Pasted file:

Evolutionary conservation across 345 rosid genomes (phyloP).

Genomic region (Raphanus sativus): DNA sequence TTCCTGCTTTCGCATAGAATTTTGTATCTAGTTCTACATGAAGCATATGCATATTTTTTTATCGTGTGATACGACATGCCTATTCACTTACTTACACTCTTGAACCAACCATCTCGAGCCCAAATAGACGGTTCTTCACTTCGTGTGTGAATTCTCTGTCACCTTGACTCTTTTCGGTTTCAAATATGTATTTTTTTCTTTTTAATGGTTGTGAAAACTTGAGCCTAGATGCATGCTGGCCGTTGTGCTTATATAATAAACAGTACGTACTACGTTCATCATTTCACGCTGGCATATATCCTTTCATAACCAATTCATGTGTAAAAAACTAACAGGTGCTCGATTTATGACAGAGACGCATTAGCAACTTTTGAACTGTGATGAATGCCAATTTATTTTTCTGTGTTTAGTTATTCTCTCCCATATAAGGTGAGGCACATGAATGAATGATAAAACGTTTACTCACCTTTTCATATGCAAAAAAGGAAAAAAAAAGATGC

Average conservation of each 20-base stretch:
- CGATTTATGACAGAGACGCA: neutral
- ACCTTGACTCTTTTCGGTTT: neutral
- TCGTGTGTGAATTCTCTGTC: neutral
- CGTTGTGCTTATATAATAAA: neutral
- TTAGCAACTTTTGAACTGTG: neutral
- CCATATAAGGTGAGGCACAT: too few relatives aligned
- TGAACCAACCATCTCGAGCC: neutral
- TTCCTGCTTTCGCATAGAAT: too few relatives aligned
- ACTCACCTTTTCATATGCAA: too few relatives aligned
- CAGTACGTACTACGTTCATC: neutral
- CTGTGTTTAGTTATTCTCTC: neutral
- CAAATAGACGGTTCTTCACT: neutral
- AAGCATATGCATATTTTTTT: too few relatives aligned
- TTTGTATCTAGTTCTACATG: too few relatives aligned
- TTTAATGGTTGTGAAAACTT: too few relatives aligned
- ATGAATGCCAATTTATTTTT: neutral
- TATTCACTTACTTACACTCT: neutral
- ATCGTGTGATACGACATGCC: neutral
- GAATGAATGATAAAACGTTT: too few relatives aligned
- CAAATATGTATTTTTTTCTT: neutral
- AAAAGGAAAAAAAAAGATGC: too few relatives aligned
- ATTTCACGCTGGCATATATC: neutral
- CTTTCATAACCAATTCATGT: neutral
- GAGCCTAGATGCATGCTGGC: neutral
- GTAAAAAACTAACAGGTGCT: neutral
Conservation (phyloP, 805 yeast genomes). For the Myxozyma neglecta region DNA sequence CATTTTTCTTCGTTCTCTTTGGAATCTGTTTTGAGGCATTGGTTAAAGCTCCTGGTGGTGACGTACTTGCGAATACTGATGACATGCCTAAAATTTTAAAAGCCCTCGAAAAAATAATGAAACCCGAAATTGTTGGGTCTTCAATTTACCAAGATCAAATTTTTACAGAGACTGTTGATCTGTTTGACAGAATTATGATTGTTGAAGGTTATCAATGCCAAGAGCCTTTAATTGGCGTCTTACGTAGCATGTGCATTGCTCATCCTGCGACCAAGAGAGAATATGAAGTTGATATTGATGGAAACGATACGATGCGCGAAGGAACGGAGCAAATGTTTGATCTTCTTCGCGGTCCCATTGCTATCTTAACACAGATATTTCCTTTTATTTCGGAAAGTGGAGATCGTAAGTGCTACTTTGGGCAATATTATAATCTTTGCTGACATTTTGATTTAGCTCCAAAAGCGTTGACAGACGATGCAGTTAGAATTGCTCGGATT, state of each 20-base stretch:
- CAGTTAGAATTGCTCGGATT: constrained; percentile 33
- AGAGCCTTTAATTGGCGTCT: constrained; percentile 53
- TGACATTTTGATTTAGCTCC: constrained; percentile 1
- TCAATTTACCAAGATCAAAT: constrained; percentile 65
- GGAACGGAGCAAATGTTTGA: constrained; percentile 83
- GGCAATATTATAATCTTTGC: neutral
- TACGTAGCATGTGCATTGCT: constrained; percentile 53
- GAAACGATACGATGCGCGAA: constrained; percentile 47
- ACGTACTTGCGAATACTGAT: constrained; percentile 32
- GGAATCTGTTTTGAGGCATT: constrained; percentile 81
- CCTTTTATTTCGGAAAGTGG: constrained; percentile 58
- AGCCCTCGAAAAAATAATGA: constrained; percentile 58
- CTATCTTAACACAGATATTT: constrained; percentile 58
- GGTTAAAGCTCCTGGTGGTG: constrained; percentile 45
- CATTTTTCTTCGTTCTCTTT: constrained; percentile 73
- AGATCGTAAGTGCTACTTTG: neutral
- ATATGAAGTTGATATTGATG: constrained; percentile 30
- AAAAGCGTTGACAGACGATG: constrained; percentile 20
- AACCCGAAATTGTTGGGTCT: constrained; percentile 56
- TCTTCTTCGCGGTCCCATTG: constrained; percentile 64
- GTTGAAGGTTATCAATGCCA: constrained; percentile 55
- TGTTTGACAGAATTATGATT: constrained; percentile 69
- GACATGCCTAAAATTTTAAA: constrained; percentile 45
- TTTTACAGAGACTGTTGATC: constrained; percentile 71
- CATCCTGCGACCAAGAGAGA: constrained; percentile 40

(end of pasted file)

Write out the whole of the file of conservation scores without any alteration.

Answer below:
Evolutionary conservation across 345 rosid genomes (phyloP).

Genomic region (Raphanus sativus): DNA sequence TTCCTGCTTTCGCATAGAATTTTGTATCTAGTTCTACATGAAGCATATGCATATTTTTTTATCGTGTGATACGACATGCCTATTCACTTACTTACACTCTTGAACCAACCATCTCGAGCCCAAATAGACGGTTCTTCACTTCGTGTGTGAATTCTCTGTCACCTTGACTCTTTTCGGTTTCAAATATGTATTTTTTTCTTTTTAATGGTTGTGAAAACTTGAGCCTAGATGCATGCTGGCCGTTGTGCTTATATAATAAACAGTACGTACTACGTTCATCATTTCACGCTGGCATATATCCTTTCATAACCAATTCATGTGTAAAAAACTAACAGGTGCTCGATTTATGACAGAGACGCATTAGCAACTTTTGAACTGTGATGAATGCCAATTTATTTTTCTGTGTTTAGTTATTCTCTCCCATATAAGGTGAGGCACATGAATGAATGATAAAACGTTTACTCACCTTTTCATATGCAAAAAAGGAAAAAAAAAGATGC

Average conservation of each 20-base stretch:
- CGATTTATGACAGAGACGCA: neutral
- ACCTTGACTCTTTTCGGTTT: neutral
- TCGTGTGTGAATTCTCTGTC: neutral
- CGTTGTGCTTATATAATAAA: neutral
- TTAGCAACTTTTGAACTGTG: neutral
- CCATATAAGGTGAGGCACAT: too few relatives aligned
- TGAACCAACCATCTCGAGCC: neutral
- TTCCTGCTTTCGCATAGAAT: too few relatives aligned
- ACTCACCTTTTCATATGCAA: too few relatives aligned
- CAGTACGTACTACGTTCATC: neutral
- CTGTGTTTAGTTATTCTCTC: neutral
- CAAATAGACGGTTCTTCACT: neutral
- AAGCATATGCATATTTTTTT: too few relatives aligned
- TTTGTATCTAGTTCTACATG: too few relatives aligned
- TTTAATGGTTGTGAAAACTT: too few relatives aligned
- ATGAATGCCAATTTATTTTT: neutral
- TATTCACTTACTTACACTCT: neutral
- ATCGTGTGATACGACATGCC: neutral
- GAATGAATGATAAAACGTTT: too few relatives aligned
- CAAATATGTATTTTTTTCTT: neutral
- AAAAGGAAAAAAAAAGATGC: too few relatives aligned
- ATTTCACGCTGGCATATATC: neutral
- CTTTCATAACCAATTCATGT: neutral
- GAGCCTAGATGCATGCTGGC: neutral
- GTAAAAAACTAACAGGTGCT: neutral
Conservation (phyloP, 805 yeast genomes). For the Myxozyma neglecta region DNA sequence CATTTTTCTTCGTTCTCTTTGGAATCTGTTTTGAGGCATTGGTTAAAGCTCCTGGTGGTGACGTACTTGCGAATACTGATGACATGCCTAAAATTTTAAAAGCCCTCGAAAAAATAATGAAACCCGAAATTGTTGGGTCTTCAATTTACCAAGATCAAATTTTTACAGAGACTGTTGATCTGTTTGACAGAATTATGATTGTTGAAGGTTATCAATGCCAAGAGCCTTTAATTGGCGTCTTACGTAGCATGTGCATTGCTCATCCTGCGACCAAGAGAGAATATGAAGTTGATATTGATGGAAACGATACGATGCGCGAAGGAACGGAGCAAATGTTTGATCTTCTTCGCGGTCCCATTGCTATCTTAACACAGATATTTCCTTTTATTTCGGAAAGTGGAGATCGTAAGTGCTACTTTGGGCAATATTATAATCTTTGCTGACATTTTGATTTAGCTCCAAAAGCGTTGACAGACGATGCAGTTAGAATTGCTCGGATT, state of each 20-base stretch:
- CAGTTAGAATTGCTCGGATT: constrained; percentile 33
- AGAGCCTTTAATTGGCGTCT: constrained; percentile 53
- TGACATTTTGATTTAGCTCC: constrained; percentile 1
- TCAATTTACCAAGATCAAAT: constrained; percentile 65
- GGAACGGAGCAAATGTTTGA: constrained; percentile 83
- GGCAATATTATAATCTTTGC: neutral
- TACGTAGCATGTGCATTGCT: constrained; percentile 53
- GAAACGATACGATGCGCGAA: constrained; percentile 47
- ACGTACTTGCGAATACTGAT: constrained; percentile 32
- GGAATCTGTTTTGAGGCATT: constrained; percentile 81
- CCTTTTATTTCGGAAAGTGG: constrained; percentile 58
- AGCCCTCGAAAAAATAATGA: constrained; percentile 58
- CTATCTTAACACAGATATTT: constrained; percentile 58
- GGTTAAAGCTCCTGGTGGTG: constrained; percentile 45
- CATTTTTCTTCGTTCTCTTT: constrained; percentile 73
- AGATCGTAAGTGCTACTTTG: neutral
- ATATGAAGTTGATATTGATG: constrained; percentile 30
- AAAAGCGTTGACAGACGATG: constrained; percentile 20
- AACCCGAAATTGTTGGGTCT: constrained; percentile 56
- TCTTCTTCGCGGTCCCATTG: constrained; percentile 64
- GTTGAAGGTTATCAATGCCA: constrained; percentile 55
- TGTTTGACAGAATTATGATT: constrained; percentile 69
- GACATGCCTAAAATTTTAAA: constrained; percentile 45
- TTTTACAGAGACTGTTGATC: constrained; percentile 71
- CATCCTGCGACCAAGAGAGA: constrained; percentile 40